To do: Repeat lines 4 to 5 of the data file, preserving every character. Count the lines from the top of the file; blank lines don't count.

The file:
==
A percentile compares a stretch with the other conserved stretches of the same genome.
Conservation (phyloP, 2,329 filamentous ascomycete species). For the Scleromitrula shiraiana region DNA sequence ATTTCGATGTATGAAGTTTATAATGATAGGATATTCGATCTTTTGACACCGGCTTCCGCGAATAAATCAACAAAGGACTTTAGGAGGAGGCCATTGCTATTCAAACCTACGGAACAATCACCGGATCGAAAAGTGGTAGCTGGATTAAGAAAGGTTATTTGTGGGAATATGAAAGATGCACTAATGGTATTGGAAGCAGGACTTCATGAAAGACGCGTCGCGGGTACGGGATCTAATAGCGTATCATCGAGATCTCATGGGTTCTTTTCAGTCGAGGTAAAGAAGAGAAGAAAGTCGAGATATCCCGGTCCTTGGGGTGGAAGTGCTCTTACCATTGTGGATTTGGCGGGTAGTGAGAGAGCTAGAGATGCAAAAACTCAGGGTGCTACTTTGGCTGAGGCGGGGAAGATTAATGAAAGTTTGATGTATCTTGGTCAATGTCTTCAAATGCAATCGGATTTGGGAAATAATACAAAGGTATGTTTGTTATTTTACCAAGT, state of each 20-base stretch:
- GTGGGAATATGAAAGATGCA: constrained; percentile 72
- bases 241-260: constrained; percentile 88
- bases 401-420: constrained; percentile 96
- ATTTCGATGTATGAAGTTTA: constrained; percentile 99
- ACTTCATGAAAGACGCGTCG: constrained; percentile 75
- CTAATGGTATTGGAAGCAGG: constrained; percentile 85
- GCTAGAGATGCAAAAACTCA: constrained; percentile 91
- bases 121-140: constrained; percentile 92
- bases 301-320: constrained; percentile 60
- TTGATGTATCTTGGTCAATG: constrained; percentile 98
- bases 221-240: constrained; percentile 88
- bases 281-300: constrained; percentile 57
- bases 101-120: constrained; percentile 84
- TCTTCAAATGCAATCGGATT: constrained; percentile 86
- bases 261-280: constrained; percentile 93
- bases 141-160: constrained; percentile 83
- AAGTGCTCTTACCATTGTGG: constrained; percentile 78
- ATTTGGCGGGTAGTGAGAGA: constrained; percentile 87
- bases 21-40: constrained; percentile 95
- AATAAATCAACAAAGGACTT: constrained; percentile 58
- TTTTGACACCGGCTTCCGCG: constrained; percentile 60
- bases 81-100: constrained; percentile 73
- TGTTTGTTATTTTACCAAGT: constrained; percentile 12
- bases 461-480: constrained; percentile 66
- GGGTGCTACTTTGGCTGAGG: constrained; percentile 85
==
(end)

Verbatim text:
- bases 241-260: constrained; percentile 88
- bases 401-420: constrained; percentile 96